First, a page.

With Strings Attached
Violinist Joshua Bell is hot. The artist's latest release, Romance of the Violin, a collection of thirteen works that span 400 years, is currently burning up the classical-music charts.
"There are so many great melodies out there to choose from," says Bell, who will warm up the stages of the Vilar Center in Beaver Creek and the University of Denver's Newman Center this week. "I had a long list, from Kreisler to Tchaikovsky. I could fill a whole CD with Chopin or Schubert. All of the Schubert lieder could be reworked for the violin and sound beautiful."
The Indiana native explains his inspiration: It comes from a realm beyond the notes, connecting to the masters themselves. "The music itself is so inspiring," Bell says. "When you play Tchaikovsky or Mozart or Chopin, you are actually in the presence of the greatest minds that ever lived."
7:30 p.m. Wednesday, March 10, Vilar Center for the Arts, Beaver Creek, $45-$55, 1-970-845-8497; 7:30 p.m. Thursday, March 11, Gates Concert Hall, Newman Center for the Fine Arts, 2344 East Iliff Avenue, $40-$100, 303-871-7720 or www.du.edu/newmancenter
Bell picked up a violin at the age of four and successfully debuted at fourteen with Riccardo Muti and the Philadelphia Orchestra. However, it was his incandescent performance in the 1999 Academy Award-winning Red Violin that turned him into a pop star. The film follows the fictional path of a much-sought-after crimson violin. Ironically, Bell's own reddish 1713 Gibson ex Huberman instrument may have traveled a path similar to its cinematic counterpart's colorful history.
"The story is that it was owned and played by a violinist named Bronislaw Huberman, one of the great violinists from the early part of the twentieth century," Bell explains. "He was playing a concert in Carnegie Hall and left it back stage for only a moment, and it disappeared, completely vanishing. It was fifty years later that the thief confessed on his deathbed. I ran into it at a violin shop in London and played it for only a minute before I fell in love with it. I guess it does look kind of like the red violin."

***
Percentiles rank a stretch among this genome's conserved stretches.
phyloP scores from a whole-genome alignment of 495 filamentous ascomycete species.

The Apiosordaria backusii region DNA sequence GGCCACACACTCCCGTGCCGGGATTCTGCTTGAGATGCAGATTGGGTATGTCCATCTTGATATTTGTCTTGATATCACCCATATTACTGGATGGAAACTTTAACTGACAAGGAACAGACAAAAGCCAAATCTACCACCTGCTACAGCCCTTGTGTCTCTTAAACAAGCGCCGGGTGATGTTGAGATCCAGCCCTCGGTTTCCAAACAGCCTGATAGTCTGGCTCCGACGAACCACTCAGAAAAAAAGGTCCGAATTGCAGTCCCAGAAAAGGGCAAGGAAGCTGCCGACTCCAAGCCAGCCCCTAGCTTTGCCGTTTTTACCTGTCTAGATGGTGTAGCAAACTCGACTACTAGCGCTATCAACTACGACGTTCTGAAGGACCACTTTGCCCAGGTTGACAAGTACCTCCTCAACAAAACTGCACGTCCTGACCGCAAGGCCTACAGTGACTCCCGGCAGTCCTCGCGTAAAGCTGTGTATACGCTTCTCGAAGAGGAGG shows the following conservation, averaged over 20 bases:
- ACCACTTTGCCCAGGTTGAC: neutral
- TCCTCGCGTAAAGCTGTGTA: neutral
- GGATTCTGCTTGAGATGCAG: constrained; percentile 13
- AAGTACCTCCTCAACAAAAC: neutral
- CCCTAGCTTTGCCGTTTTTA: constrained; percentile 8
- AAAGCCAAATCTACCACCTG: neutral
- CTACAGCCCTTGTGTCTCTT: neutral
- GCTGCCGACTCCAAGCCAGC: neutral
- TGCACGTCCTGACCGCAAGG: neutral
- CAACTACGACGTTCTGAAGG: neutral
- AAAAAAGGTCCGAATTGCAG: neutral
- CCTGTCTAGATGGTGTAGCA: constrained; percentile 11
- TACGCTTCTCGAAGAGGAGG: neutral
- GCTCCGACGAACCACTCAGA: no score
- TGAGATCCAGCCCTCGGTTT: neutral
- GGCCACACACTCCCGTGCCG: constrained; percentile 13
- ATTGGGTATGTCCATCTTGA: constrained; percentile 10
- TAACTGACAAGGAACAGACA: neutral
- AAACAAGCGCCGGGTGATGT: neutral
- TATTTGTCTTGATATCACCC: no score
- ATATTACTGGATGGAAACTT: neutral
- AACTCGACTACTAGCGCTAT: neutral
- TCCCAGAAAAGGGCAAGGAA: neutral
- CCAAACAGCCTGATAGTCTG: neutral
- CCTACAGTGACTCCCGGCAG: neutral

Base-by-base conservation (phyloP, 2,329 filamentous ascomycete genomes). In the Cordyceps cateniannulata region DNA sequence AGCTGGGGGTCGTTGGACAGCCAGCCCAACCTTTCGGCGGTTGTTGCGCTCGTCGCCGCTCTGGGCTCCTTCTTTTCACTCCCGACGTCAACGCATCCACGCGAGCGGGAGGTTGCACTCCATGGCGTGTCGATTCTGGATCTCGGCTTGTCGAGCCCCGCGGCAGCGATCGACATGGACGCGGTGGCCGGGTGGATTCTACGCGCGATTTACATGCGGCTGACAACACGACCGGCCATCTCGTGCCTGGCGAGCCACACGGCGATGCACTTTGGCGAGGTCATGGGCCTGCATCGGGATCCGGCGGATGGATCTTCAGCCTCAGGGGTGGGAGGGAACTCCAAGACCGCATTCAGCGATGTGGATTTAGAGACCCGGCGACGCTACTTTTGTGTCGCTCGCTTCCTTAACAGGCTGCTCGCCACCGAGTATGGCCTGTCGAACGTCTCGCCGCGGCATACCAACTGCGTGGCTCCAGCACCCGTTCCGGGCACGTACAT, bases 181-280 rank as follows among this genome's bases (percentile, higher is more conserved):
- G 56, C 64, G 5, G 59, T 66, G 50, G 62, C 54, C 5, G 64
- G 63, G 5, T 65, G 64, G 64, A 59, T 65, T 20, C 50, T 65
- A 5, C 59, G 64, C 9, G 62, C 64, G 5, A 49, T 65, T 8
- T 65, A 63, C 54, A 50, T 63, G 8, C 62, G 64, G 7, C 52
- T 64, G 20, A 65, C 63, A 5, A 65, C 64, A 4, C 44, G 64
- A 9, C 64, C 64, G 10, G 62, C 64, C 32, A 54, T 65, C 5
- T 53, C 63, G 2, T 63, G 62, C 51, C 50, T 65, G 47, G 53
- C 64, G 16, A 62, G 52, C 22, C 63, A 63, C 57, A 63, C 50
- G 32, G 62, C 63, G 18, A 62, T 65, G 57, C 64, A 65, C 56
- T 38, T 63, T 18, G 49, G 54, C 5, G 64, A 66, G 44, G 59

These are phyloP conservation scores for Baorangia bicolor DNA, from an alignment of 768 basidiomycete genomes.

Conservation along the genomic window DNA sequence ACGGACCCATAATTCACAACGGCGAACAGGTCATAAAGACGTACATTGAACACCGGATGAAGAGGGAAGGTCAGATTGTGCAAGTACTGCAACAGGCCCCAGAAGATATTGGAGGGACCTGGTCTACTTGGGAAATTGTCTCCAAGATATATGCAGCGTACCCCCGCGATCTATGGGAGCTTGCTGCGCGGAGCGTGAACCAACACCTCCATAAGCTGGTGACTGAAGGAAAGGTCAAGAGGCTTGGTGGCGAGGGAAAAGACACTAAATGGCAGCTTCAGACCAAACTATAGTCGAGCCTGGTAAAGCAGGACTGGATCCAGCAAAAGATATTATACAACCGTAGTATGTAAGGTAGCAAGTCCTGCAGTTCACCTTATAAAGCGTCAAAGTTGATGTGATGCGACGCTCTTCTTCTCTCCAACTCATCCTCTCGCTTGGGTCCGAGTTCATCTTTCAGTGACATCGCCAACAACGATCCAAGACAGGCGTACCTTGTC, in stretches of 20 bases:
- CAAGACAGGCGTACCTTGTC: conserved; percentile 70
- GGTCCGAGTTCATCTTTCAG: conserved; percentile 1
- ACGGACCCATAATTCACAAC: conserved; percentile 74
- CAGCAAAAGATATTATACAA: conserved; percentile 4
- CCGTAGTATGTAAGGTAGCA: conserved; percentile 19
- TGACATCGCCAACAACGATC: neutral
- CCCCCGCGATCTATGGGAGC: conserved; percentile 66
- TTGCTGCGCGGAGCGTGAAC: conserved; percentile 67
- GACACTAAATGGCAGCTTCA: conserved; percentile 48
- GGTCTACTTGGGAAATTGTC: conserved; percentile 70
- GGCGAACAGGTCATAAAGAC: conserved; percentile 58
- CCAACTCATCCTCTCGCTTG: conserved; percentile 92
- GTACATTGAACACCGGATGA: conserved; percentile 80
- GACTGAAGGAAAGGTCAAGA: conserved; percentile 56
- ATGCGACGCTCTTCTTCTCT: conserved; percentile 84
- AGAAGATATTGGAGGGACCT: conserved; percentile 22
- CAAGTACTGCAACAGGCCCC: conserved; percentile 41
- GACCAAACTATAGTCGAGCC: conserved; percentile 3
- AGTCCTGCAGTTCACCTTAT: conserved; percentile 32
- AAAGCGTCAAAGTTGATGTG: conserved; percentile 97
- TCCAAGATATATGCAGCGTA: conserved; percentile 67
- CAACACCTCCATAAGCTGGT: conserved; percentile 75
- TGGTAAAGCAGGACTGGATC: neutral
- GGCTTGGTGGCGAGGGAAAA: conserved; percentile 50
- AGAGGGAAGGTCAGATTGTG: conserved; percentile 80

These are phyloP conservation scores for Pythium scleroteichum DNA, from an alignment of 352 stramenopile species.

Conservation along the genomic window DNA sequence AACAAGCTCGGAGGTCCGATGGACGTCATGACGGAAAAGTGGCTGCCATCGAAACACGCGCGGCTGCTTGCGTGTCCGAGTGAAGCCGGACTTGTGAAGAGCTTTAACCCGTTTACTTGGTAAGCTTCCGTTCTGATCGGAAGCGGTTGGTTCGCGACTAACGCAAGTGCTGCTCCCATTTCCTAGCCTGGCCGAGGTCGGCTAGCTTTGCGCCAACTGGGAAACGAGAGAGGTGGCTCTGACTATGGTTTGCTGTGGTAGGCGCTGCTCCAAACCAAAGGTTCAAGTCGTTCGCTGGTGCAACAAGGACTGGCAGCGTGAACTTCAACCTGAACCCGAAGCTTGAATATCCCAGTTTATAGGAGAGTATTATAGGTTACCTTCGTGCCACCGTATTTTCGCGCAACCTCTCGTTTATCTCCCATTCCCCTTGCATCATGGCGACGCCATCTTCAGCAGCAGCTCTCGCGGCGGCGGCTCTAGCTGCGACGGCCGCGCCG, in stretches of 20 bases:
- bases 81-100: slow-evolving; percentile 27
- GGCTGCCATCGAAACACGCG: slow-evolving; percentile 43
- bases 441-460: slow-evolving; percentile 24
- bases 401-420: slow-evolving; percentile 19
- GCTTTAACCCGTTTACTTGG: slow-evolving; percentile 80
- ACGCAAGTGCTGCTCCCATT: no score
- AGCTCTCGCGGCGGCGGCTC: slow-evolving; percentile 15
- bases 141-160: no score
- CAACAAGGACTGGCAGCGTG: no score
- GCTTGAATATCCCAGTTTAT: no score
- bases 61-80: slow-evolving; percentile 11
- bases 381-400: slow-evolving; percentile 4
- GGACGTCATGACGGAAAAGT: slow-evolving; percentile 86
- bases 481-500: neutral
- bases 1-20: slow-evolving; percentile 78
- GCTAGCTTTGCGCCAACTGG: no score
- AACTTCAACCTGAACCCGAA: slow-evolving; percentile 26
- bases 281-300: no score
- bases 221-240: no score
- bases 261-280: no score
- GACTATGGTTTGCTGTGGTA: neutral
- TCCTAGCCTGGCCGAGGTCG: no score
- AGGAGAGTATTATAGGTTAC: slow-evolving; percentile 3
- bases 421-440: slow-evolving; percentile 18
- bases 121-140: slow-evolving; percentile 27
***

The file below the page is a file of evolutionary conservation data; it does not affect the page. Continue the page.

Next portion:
Bell recently completed a European tour with the Minnesota Orchestra, and his Colorado visit is part of an eighteen-city jaunt that included a stop at New York's aforementioned Carnegie Hall. The classical man will have a day or two off, then hop right into the studio to record the soundtrack for an upcoming motion picture starring Judi Dench and Maggie Smith. "I seem to be cut out for this sort of lifestyle. I enjoy it. I thrive under the pressure and stress; I seek it," Bell says. "I love what I'm doing."
For his upcoming performances, Bell has put together a collection of pieces to highlight his range and spark the audience. He'll ignite Schubert, Chopin, Grieg, Ravel and Sarasate. "It's mostly about balance," says Bell. "Sometimes I'll pick a theme and do all Brahms sonatas, or sometimes I'll plan to have a well- balanced-meal sort of thing and have music from different periods. I like introducing new things into my own personal repertoire, and for each recital program, I try to do a few things that are new."
That's what keeps the fire stoked.
After the performance, Bell will join accompanying pianist Simon Mulligan to sign autographs for fans. And it's true that Bell's heartstrings are still up for grabs. "It's not easy to not be single with my lifestyle," Bell confesses. "Eventually I plan on having a family. I'm not sure how, but right now, I'm just enjoying myself."
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